One of the coolest things to see in Transylvania is ancient ruins and citadels. Rasnov Citadel is one such ruin that was built in the 13th century as a shelter from invading forces. The citadel sits on top of a rocky hilltop in the Carpathians roughly 650ft about the town of Rasnov. There’re traces of earlier fortification system on top of the hill that goes as far back as the Dacian era. The fortress was built to withstand long periods of siege.
There’s a school, dozens of houses, and even a chapel. It’s a village enclosed by walls, towers, and bastions. It withstood attacks from invading Tatars and Turkish throughout its history and was only overrun once when invading forces managed to find the secret route that supplied the fortress with water.
There’s a silly myth, the same one it seems, about a well that was dug by Turkish prisoners. It took them 17 years to dig the well in exchange for their freedom. Upon completion, they were instead executed instead of being freed. This is the same myth I read about in Corvin Castle!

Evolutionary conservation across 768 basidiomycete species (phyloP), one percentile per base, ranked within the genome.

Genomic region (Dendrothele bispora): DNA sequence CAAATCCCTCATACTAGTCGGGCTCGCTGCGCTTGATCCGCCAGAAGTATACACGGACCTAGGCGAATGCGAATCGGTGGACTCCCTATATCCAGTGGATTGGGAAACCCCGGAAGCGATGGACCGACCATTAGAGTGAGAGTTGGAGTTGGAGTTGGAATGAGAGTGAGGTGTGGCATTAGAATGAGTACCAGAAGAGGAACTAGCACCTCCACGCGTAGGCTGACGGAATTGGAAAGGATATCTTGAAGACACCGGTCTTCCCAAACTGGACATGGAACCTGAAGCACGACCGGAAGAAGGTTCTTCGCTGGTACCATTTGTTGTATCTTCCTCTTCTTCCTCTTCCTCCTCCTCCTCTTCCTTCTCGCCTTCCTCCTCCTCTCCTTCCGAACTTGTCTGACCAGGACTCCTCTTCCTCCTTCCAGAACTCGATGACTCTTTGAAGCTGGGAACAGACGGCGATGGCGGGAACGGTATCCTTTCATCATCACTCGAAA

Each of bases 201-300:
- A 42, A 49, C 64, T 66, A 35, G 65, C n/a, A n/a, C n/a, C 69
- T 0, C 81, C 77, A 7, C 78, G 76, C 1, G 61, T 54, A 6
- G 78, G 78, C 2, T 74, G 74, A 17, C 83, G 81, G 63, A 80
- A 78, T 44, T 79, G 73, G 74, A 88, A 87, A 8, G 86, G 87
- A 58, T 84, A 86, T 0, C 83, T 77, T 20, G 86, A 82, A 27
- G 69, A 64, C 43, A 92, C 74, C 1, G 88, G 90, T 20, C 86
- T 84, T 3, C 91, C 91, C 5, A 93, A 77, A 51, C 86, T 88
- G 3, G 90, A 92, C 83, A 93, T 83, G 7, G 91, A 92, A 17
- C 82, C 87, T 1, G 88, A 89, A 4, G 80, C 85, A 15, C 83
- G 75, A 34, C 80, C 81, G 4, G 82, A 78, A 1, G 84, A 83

It seems like a more than just coincidence and I don’t know which one to believe at this point. The last siege of the citadel was from invading Ottoman forces in the 17th century, their final invasion. It was damaged by fire in the 18th century but was later rebuilt. During the revolution of 1848, it was last used as a refuge and was later abandoned.
Today, it’s been restored to its current state and you can sense its importance as you meander through its cobblestoned streets and stand on one of its towers.
I hope you enjoyed these pictures and if you ever find yourself traveling to Romania, I urge you to check out Rasnov Citadel. It was a remarkable experience.